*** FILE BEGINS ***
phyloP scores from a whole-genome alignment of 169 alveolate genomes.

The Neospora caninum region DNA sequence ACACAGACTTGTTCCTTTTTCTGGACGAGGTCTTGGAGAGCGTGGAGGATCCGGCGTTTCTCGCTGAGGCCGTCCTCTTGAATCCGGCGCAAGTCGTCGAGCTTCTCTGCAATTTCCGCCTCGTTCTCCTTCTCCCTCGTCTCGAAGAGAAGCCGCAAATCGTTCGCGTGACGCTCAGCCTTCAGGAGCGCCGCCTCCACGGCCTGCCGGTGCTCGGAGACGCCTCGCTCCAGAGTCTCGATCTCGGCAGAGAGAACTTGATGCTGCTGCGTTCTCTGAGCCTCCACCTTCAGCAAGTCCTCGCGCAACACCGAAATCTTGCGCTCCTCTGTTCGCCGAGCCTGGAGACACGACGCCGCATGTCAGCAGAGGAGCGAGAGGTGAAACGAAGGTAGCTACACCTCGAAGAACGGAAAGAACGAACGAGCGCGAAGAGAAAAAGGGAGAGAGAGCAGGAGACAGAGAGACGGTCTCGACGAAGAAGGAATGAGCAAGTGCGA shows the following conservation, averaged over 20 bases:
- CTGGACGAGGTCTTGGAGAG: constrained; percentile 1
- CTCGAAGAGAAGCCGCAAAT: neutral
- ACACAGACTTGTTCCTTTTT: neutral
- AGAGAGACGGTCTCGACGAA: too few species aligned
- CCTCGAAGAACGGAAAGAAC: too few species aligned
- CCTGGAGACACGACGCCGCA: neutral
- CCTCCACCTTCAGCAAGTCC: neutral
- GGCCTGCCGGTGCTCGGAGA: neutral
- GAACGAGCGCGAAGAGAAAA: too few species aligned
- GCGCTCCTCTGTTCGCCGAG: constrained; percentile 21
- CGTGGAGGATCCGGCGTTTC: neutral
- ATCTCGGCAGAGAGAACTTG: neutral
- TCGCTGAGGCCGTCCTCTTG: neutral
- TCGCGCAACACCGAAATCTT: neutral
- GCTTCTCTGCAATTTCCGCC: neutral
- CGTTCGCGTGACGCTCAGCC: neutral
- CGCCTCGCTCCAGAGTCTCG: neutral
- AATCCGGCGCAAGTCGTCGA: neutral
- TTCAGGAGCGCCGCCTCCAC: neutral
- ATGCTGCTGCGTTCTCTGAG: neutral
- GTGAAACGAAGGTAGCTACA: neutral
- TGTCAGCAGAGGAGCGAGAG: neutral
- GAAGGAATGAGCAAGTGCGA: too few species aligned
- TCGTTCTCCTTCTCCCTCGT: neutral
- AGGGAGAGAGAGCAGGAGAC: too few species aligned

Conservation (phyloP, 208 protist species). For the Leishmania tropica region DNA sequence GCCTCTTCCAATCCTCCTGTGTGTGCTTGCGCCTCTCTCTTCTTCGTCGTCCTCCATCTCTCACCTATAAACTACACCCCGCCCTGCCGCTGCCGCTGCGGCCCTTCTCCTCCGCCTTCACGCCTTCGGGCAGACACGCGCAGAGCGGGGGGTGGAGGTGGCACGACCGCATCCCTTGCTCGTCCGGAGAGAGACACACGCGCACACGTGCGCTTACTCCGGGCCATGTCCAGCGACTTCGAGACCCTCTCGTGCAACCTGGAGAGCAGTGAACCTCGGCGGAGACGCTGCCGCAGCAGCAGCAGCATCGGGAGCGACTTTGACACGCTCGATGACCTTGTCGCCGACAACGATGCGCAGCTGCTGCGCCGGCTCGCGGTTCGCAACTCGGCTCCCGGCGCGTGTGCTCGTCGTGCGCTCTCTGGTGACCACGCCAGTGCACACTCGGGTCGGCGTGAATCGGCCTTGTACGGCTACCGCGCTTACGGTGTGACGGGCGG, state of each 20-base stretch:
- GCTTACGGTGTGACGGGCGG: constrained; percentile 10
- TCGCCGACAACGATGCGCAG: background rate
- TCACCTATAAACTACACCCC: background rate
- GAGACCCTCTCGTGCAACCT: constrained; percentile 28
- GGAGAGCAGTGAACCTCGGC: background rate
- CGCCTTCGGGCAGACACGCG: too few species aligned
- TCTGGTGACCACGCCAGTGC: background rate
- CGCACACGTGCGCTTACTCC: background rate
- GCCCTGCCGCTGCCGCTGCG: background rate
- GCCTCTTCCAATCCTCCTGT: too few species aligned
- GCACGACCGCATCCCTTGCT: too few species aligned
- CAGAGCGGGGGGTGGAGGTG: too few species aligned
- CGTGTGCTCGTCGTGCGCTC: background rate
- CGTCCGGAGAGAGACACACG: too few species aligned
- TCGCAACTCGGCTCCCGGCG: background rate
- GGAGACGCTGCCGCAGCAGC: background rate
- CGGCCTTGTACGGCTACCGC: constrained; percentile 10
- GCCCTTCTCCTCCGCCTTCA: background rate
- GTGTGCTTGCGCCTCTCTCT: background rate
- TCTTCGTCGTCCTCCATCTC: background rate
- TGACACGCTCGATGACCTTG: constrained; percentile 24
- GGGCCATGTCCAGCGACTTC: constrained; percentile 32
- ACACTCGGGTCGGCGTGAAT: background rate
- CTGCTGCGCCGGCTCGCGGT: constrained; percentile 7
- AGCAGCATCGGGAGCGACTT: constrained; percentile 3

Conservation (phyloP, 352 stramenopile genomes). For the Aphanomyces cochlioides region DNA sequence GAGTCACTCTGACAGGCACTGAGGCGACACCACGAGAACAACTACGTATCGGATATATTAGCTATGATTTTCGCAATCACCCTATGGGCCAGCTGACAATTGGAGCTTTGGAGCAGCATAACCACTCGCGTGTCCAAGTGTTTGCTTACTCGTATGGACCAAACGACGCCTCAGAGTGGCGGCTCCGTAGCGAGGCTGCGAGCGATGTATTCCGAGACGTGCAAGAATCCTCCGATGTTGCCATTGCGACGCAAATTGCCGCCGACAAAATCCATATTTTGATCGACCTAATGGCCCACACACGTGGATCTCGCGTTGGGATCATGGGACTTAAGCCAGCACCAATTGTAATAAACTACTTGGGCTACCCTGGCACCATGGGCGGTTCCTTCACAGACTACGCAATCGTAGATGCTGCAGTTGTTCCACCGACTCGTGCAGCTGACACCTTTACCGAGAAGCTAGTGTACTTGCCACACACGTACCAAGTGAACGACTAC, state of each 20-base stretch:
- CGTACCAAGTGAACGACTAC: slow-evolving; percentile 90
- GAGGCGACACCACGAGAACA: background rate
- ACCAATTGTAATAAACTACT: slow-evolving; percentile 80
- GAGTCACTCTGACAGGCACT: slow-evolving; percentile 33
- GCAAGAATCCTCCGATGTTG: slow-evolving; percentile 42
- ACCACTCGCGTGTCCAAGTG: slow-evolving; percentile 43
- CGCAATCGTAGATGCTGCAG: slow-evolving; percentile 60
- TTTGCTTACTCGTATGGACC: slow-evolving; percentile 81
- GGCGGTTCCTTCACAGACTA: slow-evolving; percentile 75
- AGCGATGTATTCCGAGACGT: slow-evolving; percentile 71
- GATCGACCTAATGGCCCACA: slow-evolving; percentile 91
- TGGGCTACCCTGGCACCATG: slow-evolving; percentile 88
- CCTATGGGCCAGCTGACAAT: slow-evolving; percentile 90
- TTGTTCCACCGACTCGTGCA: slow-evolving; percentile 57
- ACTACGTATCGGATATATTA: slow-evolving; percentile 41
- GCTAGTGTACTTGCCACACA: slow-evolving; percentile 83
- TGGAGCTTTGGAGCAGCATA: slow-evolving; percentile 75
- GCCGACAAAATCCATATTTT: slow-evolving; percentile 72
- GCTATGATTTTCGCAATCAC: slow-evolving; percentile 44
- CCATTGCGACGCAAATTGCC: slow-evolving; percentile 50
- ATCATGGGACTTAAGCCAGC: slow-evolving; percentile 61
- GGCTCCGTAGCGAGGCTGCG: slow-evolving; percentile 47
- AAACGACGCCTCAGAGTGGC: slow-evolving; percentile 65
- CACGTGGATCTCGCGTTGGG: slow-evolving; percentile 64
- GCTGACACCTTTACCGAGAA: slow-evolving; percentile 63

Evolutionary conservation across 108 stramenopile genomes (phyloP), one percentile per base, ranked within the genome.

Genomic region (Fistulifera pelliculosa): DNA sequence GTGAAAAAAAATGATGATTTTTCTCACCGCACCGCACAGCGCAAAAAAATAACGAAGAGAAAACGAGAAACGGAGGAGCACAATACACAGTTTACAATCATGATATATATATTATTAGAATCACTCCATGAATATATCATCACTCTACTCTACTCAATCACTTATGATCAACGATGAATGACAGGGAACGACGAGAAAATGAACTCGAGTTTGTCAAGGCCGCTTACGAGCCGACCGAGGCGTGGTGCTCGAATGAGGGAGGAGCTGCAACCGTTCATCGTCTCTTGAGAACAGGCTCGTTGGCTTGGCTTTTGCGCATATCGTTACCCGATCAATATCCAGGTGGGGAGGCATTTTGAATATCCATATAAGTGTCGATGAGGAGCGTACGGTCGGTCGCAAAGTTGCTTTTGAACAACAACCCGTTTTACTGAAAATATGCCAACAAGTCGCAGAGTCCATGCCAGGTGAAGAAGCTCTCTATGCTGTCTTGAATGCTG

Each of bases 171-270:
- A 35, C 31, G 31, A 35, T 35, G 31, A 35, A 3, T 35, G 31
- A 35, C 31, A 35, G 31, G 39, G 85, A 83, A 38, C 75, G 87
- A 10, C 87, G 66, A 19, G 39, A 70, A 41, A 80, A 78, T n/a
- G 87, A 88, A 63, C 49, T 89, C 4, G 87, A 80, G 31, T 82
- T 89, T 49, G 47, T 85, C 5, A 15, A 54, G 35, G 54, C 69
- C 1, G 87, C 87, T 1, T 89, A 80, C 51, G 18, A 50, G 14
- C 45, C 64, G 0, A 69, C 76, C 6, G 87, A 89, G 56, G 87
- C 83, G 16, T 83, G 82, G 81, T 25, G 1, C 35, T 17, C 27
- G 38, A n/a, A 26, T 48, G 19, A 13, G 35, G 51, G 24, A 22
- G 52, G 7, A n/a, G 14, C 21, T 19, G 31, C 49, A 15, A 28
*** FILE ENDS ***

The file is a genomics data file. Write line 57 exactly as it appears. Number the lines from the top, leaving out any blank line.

- ACCAATTGTAATAAACTACT: slow-evolving; percentile 80